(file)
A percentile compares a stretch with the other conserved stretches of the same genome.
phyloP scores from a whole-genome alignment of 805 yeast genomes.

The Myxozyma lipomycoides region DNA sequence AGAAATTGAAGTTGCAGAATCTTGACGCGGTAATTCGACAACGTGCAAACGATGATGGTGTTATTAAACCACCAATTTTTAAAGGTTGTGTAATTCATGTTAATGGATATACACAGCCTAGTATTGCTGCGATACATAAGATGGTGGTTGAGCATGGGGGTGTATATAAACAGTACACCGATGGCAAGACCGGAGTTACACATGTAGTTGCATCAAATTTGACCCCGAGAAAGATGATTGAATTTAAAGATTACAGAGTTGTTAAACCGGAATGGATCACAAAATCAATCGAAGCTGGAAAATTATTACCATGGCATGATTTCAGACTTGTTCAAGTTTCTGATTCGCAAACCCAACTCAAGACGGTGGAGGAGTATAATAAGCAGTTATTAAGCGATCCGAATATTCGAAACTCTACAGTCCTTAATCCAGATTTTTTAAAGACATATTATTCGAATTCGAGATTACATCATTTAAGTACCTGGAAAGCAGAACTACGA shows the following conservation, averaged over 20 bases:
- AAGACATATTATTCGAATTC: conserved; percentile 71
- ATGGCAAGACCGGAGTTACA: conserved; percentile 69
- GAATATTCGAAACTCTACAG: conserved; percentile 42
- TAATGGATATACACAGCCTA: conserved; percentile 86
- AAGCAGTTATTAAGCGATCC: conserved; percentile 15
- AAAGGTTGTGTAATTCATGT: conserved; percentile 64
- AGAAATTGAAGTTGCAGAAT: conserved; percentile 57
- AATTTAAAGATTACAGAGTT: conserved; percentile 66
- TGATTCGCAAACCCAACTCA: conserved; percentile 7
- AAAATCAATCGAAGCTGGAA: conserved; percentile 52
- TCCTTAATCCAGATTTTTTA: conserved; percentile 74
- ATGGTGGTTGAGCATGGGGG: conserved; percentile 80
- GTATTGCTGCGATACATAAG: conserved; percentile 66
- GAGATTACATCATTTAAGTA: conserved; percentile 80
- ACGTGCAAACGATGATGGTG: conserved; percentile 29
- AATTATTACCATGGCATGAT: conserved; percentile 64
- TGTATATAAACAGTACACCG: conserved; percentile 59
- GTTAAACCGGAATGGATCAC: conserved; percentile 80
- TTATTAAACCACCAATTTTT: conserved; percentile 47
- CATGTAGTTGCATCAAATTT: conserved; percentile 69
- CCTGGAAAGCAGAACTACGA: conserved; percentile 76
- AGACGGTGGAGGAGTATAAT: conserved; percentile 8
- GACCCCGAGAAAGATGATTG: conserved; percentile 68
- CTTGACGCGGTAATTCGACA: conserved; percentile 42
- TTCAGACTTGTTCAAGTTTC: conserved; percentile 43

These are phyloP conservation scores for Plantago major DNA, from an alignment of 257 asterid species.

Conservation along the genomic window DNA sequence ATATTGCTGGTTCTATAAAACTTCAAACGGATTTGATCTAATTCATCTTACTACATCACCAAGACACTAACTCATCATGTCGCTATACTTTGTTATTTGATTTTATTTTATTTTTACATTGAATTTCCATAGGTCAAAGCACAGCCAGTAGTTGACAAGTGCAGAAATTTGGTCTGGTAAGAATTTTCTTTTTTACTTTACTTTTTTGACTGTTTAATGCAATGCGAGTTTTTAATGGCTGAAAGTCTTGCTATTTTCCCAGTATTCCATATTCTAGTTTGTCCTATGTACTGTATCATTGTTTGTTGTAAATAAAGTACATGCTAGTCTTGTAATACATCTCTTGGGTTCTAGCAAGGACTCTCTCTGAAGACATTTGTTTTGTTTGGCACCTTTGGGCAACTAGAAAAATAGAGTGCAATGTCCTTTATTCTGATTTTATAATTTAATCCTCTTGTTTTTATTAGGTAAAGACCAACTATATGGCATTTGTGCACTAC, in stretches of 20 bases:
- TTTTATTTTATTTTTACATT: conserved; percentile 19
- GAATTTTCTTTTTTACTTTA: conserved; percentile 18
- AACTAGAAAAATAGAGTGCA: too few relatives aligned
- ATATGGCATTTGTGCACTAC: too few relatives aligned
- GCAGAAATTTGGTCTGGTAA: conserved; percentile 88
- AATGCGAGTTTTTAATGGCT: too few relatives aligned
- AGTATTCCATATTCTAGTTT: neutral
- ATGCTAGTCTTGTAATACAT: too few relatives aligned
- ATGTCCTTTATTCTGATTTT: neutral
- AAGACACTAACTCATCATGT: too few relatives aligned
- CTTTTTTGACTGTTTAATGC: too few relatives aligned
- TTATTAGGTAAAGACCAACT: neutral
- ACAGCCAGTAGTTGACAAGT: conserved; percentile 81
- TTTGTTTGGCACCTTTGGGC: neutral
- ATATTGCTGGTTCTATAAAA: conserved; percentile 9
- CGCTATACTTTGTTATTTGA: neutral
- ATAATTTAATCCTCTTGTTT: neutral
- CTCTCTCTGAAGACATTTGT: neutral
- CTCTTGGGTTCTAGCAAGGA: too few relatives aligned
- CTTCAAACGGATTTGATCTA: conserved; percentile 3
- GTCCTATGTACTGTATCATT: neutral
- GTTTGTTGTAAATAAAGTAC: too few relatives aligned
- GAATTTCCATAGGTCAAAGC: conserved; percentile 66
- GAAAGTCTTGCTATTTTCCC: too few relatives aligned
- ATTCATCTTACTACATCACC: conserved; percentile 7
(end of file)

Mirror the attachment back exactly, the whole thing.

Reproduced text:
A percentile compares a stretch with the other conserved stretches of the same genome.
phyloP scores from a whole-genome alignment of 805 yeast genomes.

The Myxozyma lipomycoides region DNA sequence AGAAATTGAAGTTGCAGAATCTTGACGCGGTAATTCGACAACGTGCAAACGATGATGGTGTTATTAAACCACCAATTTTTAAAGGTTGTGTAATTCATGTTAATGGATATACACAGCCTAGTATTGCTGCGATACATAAGATGGTGGTTGAGCATGGGGGTGTATATAAACAGTACACCGATGGCAAGACCGGAGTTACACATGTAGTTGCATCAAATTTGACCCCGAGAAAGATGATTGAATTTAAAGATTACAGAGTTGTTAAACCGGAATGGATCACAAAATCAATCGAAGCTGGAAAATTATTACCATGGCATGATTTCAGACTTGTTCAAGTTTCTGATTCGCAAACCCAACTCAAGACGGTGGAGGAGTATAATAAGCAGTTATTAAGCGATCCGAATATTCGAAACTCTACAGTCCTTAATCCAGATTTTTTAAAGACATATTATTCGAATTCGAGATTACATCATTTAAGTACCTGGAAAGCAGAACTACGA shows the following conservation, averaged over 20 bases:
- AAGACATATTATTCGAATTC: conserved; percentile 71
- ATGGCAAGACCGGAGTTACA: conserved; percentile 69
- GAATATTCGAAACTCTACAG: conserved; percentile 42
- TAATGGATATACACAGCCTA: conserved; percentile 86
- AAGCAGTTATTAAGCGATCC: conserved; percentile 15
- AAAGGTTGTGTAATTCATGT: conserved; percentile 64
- AGAAATTGAAGTTGCAGAAT: conserved; percentile 57
- AATTTAAAGATTACAGAGTT: conserved; percentile 66
- TGATTCGCAAACCCAACTCA: conserved; percentile 7
- AAAATCAATCGAAGCTGGAA: conserved; percentile 52
- TCCTTAATCCAGATTTTTTA: conserved; percentile 74
- ATGGTGGTTGAGCATGGGGG: conserved; percentile 80
- GTATTGCTGCGATACATAAG: conserved; percentile 66
- GAGATTACATCATTTAAGTA: conserved; percentile 80
- ACGTGCAAACGATGATGGTG: conserved; percentile 29
- AATTATTACCATGGCATGAT: conserved; percentile 64
- TGTATATAAACAGTACACCG: conserved; percentile 59
- GTTAAACCGGAATGGATCAC: conserved; percentile 80
- TTATTAAACCACCAATTTTT: conserved; percentile 47
- CATGTAGTTGCATCAAATTT: conserved; percentile 69
- CCTGGAAAGCAGAACTACGA: conserved; percentile 76
- AGACGGTGGAGGAGTATAAT: conserved; percentile 8
- GACCCCGAGAAAGATGATTG: conserved; percentile 68
- CTTGACGCGGTAATTCGACA: conserved; percentile 42
- TTCAGACTTGTTCAAGTTTC: conserved; percentile 43

These are phyloP conservation scores for Plantago major DNA, from an alignment of 257 asterid species.

Conservation along the genomic window DNA sequence ATATTGCTGGTTCTATAAAACTTCAAACGGATTTGATCTAATTCATCTTACTACATCACCAAGACACTAACTCATCATGTCGCTATACTTTGTTATTTGATTTTATTTTATTTTTACATTGAATTTCCATAGGTCAAAGCACAGCCAGTAGTTGACAAGTGCAGAAATTTGGTCTGGTAAGAATTTTCTTTTTTACTTTACTTTTTTGACTGTTTAATGCAATGCGAGTTTTTAATGGCTGAAAGTCTTGCTATTTTCCCAGTATTCCATATTCTAGTTTGTCCTATGTACTGTATCATTGTTTGTTGTAAATAAAGTACATGCTAGTCTTGTAATACATCTCTTGGGTTCTAGCAAGGACTCTCTCTGAAGACATTTGTTTTGTTTGGCACCTTTGGGCAACTAGAAAAATAGAGTGCAATGTCCTTTATTCTGATTTTATAATTTAATCCTCTTGTTTTTATTAGGTAAAGACCAACTATATGGCATTTGTGCACTAC, in stretches of 20 bases:
- TTTTATTTTATTTTTACATT: conserved; percentile 19
- GAATTTTCTTTTTTACTTTA: conserved; percentile 18
- AACTAGAAAAATAGAGTGCA: too few relatives aligned
- ATATGGCATTTGTGCACTAC: too few relatives aligned
- GCAGAAATTTGGTCTGGTAA: conserved; percentile 88
- AATGCGAGTTTTTAATGGCT: too few relatives aligned
- AGTATTCCATATTCTAGTTT: neutral
- ATGCTAGTCTTGTAATACAT: too few relatives aligned
- ATGTCCTTTATTCTGATTTT: neutral
- AAGACACTAACTCATCATGT: too few relatives aligned
- CTTTTTTGACTGTTTAATGC: too few relatives aligned
- TTATTAGGTAAAGACCAACT: neutral
- ACAGCCAGTAGTTGACAAGT: conserved; percentile 81
- TTTGTTTGGCACCTTTGGGC: neutral
- ATATTGCTGGTTCTATAAAA: conserved; percentile 9
- CGCTATACTTTGTTATTTGA: neutral
- ATAATTTAATCCTCTTGTTT: neutral
- CTCTCTCTGAAGACATTTGT: neutral
- CTCTTGGGTTCTAGCAAGGA: too few relatives aligned
- CTTCAAACGGATTTGATCTA: conserved; percentile 3
- GTCCTATGTACTGTATCATT: neutral
- GTTTGTTGTAAATAAAGTAC: too few relatives aligned
- GAATTTCCATAGGTCAAAGC: conserved; percentile 66
- GAAAGTCTTGCTATTTTCCC: too few relatives aligned
- ATTCATCTTACTACATCACC: conserved; percentile 7